The active agent can be selected from a variety of known classes of drugs, including, for example, nutraceuticals, COX-2 inhibitors, retinoids, anticancer agents, NSAIDS, proteins, peptides, nucleotides, anti-obesity drugs, nutraceuticals, dietary supplements, carotenoids, corticosteroids, elastase inhibitors, anti-fungals, oncology therapies, anti-emetics, analgesics, cardiovascular agents, anti-inflammatory agents, anthelmintics, anti-arrhythmic agents, antibiotics (including penicillins), anticoagulants, antidepressants, antidiabetic agents, antiepileptics, antihistamines, antihypertensive agents, antimuscarinic agents, antimycobacterial agents, antineoplastic agents, immunosuppressants, antithyroid agents, antiviral agents, anxiolytics, sedatives (hypnotics and neuroleptics), astringents, beta-adrenoceptor blocking agents, blood products and substitutes, cardiac inotropic agents, contrast media, corticosteroids, cough suppressants (expectorants and mucolytics), diagnostic agents, diagnostic imaging agents, diuretics, dopaminergics (antiparkinsonian agents), haemostatics, immunological agents, lipid regulating agents, muscle relaxants, parasympathomimetics, parathyroid calcitonin and biphosphonates, prostaglandins, radio-pharmaceuticals, sex hormones (including steroids), anti-allergic agents, stimulants and anoretics, sympathomimetics, thyroid agents, vasodilators, and xanthines.

Examples of representative active agents useful in this invention include, but are not limited to, acyclovir, alprazolam, altretamine, amiloride, amiodarone, benztropine mesylate, bupropion, cabergoline, candesartan, cerivastatin, chlorpromazine, ciprofloxacin, cisapride, clarithromycin, clonidine, clopidogrel, cyclobenzaprine, cyproheptadine, delavirdine, desmopressin, diltiazem, dipyridamole, dolasetron, enalapril maleate, enalaprilat, famotidine, felodipine, furazolidone, glipizide, irbesartan, ketoconazole, lansoprazole, loratadine, loxapine, mebendazole, mercaptopurine, milrinone lactate, minocycline, mitoxantrone, nelfinavir mesylate, nimodipine, norfloxacin, olanzapine, omeprazole, penciclovir, pimozide, tacolimus, quazepam, raloxifene, rifabutin, rifampin, risperidone, rizatriptan, saquinavir, sertraline, sildenafil, acetyl-sulfisoxazole, temazepam, thiabendazole, thioguanine, trandolapril, triamterene, trimetrexate, troglitazone, trovafloxacin, verapamil, vinblastine sulfate, mycophenolate, atovaquone, atovaquone, proguanil, ceftazidime, cefuroxime, etoposide, terbinafine, thalidomide, fluconazole, amsacrine, dacarbazine, teniposide, and acetylsalicylate.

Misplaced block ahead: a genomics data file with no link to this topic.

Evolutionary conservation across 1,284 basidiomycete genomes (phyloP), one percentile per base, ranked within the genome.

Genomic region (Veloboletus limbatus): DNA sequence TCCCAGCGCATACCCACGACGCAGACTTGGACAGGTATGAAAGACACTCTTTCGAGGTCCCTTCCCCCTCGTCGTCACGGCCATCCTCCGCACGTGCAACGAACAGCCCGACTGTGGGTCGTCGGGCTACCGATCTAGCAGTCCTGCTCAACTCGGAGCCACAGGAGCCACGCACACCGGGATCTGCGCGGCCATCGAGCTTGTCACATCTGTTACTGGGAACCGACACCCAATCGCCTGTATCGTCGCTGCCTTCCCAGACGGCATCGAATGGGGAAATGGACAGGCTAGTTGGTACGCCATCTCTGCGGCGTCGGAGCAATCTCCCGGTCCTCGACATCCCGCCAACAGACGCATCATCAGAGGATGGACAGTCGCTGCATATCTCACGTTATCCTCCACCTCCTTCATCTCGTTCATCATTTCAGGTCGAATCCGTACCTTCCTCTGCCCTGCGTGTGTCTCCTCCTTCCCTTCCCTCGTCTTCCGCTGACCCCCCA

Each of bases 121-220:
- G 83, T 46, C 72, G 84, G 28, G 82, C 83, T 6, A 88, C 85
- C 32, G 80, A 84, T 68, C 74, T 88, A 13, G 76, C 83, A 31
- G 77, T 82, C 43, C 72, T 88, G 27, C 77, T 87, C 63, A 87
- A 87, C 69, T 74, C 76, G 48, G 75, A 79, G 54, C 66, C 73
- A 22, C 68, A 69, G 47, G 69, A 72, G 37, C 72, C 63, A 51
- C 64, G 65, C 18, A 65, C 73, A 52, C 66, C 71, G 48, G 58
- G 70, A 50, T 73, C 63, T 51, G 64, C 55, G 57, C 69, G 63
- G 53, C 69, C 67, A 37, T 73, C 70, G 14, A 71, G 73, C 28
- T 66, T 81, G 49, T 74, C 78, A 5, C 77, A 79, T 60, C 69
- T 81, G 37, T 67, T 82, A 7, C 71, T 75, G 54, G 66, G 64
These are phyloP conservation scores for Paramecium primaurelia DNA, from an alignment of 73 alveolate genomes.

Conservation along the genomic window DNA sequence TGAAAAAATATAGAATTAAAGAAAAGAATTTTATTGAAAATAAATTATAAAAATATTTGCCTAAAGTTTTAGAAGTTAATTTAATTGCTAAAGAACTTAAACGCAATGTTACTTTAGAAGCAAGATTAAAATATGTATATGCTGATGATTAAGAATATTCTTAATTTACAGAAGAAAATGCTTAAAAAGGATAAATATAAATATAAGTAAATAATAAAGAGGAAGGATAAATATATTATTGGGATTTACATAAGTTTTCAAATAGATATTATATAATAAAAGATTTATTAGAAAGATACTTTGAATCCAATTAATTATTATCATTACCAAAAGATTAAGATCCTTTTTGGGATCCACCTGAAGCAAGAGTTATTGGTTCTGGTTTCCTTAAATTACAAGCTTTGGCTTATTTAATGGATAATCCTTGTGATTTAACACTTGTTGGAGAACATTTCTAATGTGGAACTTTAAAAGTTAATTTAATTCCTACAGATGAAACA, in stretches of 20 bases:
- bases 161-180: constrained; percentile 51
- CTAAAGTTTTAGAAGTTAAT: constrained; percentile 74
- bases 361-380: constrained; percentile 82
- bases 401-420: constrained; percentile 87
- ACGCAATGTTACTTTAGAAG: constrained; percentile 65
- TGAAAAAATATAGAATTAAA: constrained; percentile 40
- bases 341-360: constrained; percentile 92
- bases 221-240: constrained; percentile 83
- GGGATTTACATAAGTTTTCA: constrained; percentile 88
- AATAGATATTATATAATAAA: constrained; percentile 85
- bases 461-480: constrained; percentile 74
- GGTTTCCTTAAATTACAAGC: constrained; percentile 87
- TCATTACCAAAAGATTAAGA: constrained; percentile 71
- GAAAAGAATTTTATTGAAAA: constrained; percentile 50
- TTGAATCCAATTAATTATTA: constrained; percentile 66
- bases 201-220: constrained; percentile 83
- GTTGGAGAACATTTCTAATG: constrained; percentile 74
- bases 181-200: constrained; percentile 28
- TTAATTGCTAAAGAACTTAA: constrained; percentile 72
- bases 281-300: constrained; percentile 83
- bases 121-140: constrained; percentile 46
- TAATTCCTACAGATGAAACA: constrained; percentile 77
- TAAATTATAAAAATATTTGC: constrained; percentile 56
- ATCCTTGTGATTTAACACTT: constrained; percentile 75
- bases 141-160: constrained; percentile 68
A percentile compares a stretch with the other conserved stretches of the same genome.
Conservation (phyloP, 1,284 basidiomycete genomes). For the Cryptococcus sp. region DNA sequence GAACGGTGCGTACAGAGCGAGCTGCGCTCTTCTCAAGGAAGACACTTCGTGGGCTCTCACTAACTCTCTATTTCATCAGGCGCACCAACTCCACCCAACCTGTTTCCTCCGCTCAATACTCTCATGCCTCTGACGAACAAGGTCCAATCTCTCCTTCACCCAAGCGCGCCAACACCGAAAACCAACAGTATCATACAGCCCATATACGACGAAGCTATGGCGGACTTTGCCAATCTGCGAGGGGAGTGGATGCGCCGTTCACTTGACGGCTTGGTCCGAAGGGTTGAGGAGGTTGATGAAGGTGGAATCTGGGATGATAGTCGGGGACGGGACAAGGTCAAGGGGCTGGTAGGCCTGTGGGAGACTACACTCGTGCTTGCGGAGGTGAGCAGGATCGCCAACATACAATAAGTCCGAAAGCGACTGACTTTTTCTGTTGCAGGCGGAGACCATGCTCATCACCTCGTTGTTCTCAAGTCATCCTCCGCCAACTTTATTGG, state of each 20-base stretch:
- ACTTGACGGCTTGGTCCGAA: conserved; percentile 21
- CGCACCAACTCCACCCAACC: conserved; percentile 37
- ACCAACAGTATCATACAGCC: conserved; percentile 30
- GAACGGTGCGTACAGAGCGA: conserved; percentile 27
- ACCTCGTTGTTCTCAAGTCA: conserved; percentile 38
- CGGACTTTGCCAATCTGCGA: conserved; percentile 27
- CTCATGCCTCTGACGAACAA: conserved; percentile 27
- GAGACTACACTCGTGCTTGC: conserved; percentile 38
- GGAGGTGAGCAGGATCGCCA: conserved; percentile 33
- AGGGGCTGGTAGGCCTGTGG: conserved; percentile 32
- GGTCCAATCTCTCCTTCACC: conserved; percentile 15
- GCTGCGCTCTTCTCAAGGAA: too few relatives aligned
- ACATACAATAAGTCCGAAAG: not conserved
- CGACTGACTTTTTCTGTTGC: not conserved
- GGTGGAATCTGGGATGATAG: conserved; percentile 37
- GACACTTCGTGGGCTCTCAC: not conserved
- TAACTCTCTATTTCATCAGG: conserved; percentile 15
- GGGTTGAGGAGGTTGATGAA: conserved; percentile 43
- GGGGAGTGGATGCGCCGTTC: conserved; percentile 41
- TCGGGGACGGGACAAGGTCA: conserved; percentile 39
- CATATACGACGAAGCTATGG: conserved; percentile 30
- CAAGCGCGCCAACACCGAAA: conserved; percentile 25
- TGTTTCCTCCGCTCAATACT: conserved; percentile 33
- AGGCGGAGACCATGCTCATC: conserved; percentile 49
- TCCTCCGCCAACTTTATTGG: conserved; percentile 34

Exemplary nutraceuticals and dietary supplements are disclosed, for example, in Roberts et al., Nutraceuticals: The Complete Encyclopedia of Supplements, Herbs, Vitamins, and Healing Foods (American Nutraceutical Association, 2001), which is specifically incorporated by reference. A nutraceutical or dietary supplement, also known

    • as a phytochemical or functional food, is generally any one of a class of dietary supplements, vitamins, minerals, herbs, or healing foods that have medical or pharmaceutical effects on the body. Exemplary nutraceuticals or dietary supplements include, but are not limited to, lutein, folic acid, fatty acids (e.g., DHA and ARA), fruit and vegetable extracts, vitamin and mineral supplements, phosphatidylserine, lipoic acid, melatonin, glucosamine/chondroitin, Aloe Vera, Guggul, glutamine, amino acids (e.g., iso-leucine, leucine, lysine, methionine, phenylanine, threonine, tryptophan, and valine), green tea, lycopene, whole foods, food additives, herbs, phytonutrients, antioxidants, flavonoid constituents of fruits, evening primrose oil, flax seeds, fish and marine animal oils, and probiotics. Nutraceuticals and dietary supplements also include bio-engineered foods genetically engineered to have a desired property, also known as “pharmafoods.”

Active agents to be administered in an aerosol formulation are preferably selected from the group consisting of proteins, peptide, bronchodilators, corticosteroids, elastase inhibitors, analgesics, anti-fungals, cystic-fibrosis therapies, asthma therapies, emphysema therapies, respiratory distress syndrome therapies, chronic bronchitis therapies, chronic obstructive pulmonary disease therapies, organ-transplant rejection therapies, therapies for tuberculosis and other infections of the lung, fungal infection therapies, respiratory illness therapies associated with acquired immune deficiency syndrome, an oncology drug, an anti-emetic, an analgesic, and a cardiovascular agent.

2. Anticancer Active Agents

Useful anticancer agents are preferably selected from alkylating agents, antimetabolites, natural products, hormones and antagonists, and miscellaneous agents, such as radiosensitizers.

Examples of alkylating agents include: (1) alkylating agents having the bis-(2-chloroethyl)-amine group such as, for example, chlormethine, chlorambucile, melphalan, uramustine, mannomustine, extramustinephoshate, mechlore-thaminoxide, cyclophosphamide, ifosfamide, and trifosfamide; (2) alkylating agents having a substituted aziridine group such as, for example, tretamine, thiotepa, triaziquone, and mitomycine; (3) alkylating agents of the alkyl sulfonate type, such as, for example, busulfan, piposulfan, and piposulfam; (4) alkylating N-alkyl-N-nitrosourea derivatives, such as, for example, carmustine, lomustine, semustine, or streptozotocine; and (5) alkylating agents of the mitobronitole, dacarbazine and procarbazine type.